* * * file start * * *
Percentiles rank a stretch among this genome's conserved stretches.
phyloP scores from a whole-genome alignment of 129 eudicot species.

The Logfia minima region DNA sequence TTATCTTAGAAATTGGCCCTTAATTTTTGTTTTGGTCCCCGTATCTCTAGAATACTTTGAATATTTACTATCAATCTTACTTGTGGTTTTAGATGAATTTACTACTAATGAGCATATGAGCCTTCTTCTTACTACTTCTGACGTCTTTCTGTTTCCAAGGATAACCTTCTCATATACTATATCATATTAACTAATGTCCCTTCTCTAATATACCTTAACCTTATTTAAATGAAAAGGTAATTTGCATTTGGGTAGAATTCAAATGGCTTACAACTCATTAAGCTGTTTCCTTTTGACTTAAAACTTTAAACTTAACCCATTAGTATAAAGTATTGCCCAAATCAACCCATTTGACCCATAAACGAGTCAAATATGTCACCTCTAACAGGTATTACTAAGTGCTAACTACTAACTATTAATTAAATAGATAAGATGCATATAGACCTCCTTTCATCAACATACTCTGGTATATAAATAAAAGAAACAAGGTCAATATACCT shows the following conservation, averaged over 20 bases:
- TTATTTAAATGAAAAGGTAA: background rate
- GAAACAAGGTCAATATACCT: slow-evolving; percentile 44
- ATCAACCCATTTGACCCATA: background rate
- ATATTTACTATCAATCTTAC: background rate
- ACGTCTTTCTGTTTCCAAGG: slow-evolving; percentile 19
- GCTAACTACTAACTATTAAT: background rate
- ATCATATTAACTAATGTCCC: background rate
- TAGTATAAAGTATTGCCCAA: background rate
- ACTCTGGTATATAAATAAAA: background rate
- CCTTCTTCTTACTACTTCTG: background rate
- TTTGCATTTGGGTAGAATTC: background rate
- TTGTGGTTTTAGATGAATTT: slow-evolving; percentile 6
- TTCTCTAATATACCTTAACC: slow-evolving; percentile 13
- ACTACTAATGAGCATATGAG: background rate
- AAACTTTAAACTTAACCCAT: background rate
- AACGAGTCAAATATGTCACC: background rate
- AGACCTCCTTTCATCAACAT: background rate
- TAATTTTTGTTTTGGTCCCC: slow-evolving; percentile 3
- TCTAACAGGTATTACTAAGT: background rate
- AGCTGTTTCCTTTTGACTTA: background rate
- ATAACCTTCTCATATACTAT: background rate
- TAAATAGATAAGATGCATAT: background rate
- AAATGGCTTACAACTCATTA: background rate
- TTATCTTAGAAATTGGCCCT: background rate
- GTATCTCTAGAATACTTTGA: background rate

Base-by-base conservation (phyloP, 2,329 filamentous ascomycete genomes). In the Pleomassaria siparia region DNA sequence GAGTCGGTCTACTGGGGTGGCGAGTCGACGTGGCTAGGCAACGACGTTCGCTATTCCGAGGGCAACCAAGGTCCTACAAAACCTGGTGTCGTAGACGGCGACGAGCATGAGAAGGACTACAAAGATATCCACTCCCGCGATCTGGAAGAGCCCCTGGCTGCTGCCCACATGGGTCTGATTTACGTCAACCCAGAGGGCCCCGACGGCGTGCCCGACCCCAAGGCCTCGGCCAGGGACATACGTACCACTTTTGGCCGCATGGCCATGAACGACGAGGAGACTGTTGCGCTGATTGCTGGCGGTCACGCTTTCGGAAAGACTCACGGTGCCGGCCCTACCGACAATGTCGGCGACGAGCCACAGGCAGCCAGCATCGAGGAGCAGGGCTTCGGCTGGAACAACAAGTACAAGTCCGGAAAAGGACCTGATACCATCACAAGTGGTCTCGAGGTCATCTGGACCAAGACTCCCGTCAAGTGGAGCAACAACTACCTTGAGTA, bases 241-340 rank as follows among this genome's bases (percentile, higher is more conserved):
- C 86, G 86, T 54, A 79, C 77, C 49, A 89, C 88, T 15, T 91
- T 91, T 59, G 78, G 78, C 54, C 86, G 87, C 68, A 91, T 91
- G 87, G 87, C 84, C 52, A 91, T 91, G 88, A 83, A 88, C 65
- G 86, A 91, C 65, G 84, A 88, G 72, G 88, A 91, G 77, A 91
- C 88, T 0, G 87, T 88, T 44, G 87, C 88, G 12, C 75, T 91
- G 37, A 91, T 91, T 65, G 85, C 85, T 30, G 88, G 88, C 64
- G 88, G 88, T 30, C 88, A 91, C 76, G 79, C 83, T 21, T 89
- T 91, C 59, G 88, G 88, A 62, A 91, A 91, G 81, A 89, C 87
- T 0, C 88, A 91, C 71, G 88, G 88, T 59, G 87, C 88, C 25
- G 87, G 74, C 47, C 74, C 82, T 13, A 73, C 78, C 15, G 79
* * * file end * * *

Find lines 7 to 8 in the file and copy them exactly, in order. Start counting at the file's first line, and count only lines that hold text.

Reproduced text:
- ATATTTACTATCAATCTTAC: background rate
- ACGTCTTTCTGTTTCCAAGG: slow-evolving; percentile 19